The in vitro lymphocyte blastogenesis capabilities of patients with schistosomiasis mansoni were tested against phytohemagglutinin (PHA), Candida albicans extract, and soluble preparations of schistosome eggs (SEA), adult worms (SWAP), or cercariae (CAP). When patients' lymphocytes were cultured in medium which contained 5% human (homologous) normal (uninfected) serum, they responded well to PHA and Candida extract. The responses induced by SEA were maximal in patients with early Schistosoma mansoni infections, while reactivity against SWAP and CAP increased during chronic infection. These responses, induced by the schistosome-derived antigenic preparations, were suppressed if the homologous-normal serum supplement of the culture medium was replaced with either the patient's own (autologous) serum, or that of another S. mansoni patient. All sera were heat-inactivated (56°C/30 min) prior to use. In contrast, responses against the non-specific mitogen (PHA) and the unrelated antigen (Candida extract), were not altered by these changes of the serum supplementation of the media. The degree of suppression by patient serum was not changed by increasing the serum percentage in the medium from 5% to 25%. The suppressive effects of patient sera on responses induced by SEA and SWAP were increased in relationship to the duration of the serum donor's S. mansoni infection. Preincubation of lymphocytes in suppressive patient sera for 30 min at 37°C did not reduce the expected level of responsiveness if the cells were subsequently cultured in homologous-normal serum supplemented medium. The data indicate that during S. mansoni infection patients develop serum component(s) which specifically interfere with the responsiveness of their lymphocytes in regard to certain schistosome-derived antigenic preparations. The immunoregulatory events described could participate in the modulation of immunopathology, the maintenance of chronic adult worm survival, and the prevention of full expression of protective immune responses.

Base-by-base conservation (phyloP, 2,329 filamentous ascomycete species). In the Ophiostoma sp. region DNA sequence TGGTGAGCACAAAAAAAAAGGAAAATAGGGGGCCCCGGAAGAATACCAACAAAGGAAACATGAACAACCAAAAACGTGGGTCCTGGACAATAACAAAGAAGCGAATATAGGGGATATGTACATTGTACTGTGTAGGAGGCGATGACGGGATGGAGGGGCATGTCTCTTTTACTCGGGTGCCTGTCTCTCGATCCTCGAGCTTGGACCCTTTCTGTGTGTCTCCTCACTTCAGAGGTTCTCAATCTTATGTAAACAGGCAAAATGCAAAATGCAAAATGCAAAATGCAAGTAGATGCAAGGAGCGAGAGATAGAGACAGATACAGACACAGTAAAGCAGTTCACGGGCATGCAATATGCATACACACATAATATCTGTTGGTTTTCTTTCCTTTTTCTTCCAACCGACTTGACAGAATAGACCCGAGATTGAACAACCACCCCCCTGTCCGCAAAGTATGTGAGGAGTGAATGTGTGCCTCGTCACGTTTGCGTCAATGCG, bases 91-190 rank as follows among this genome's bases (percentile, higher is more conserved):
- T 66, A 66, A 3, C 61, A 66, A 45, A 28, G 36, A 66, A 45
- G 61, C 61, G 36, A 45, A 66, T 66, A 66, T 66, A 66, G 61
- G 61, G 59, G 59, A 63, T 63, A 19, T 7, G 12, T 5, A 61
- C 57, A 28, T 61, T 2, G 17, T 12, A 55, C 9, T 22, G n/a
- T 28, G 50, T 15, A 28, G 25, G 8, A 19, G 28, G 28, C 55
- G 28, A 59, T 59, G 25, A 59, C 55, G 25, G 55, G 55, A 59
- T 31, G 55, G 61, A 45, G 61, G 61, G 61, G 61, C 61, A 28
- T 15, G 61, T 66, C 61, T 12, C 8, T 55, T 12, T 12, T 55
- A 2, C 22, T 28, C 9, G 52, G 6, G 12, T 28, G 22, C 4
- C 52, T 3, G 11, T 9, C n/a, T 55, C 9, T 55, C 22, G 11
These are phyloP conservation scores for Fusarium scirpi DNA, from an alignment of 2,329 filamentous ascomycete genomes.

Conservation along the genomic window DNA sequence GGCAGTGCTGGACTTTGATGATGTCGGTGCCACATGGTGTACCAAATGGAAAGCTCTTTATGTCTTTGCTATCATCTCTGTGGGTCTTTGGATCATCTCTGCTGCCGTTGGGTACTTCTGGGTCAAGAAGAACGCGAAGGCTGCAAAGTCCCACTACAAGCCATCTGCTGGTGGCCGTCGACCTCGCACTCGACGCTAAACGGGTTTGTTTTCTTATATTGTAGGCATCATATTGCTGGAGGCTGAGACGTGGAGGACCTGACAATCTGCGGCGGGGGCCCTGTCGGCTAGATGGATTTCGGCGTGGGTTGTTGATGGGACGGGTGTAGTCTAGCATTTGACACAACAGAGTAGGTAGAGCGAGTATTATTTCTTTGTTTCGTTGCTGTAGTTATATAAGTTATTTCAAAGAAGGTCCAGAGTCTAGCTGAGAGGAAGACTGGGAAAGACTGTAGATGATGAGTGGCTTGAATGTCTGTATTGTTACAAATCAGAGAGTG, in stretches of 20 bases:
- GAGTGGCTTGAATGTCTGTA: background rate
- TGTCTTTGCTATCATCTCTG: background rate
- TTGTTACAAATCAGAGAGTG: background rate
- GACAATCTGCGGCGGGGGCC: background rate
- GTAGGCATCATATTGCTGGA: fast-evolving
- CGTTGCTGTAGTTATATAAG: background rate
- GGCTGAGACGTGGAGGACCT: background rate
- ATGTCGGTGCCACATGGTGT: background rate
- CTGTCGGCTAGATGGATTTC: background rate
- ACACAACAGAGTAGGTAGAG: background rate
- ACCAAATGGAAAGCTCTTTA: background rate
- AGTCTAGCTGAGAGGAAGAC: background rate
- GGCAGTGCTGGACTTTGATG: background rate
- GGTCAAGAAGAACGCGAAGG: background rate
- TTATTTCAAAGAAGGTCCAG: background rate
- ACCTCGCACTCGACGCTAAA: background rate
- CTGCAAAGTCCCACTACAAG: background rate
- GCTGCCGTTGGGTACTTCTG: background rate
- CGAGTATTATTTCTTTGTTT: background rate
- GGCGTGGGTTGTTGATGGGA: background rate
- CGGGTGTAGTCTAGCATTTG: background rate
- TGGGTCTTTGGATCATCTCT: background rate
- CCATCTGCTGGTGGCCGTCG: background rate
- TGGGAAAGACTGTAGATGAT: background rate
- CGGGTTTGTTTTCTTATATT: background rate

External Staff, British Medical Research Council; seconded to The Rockefeller Foundation.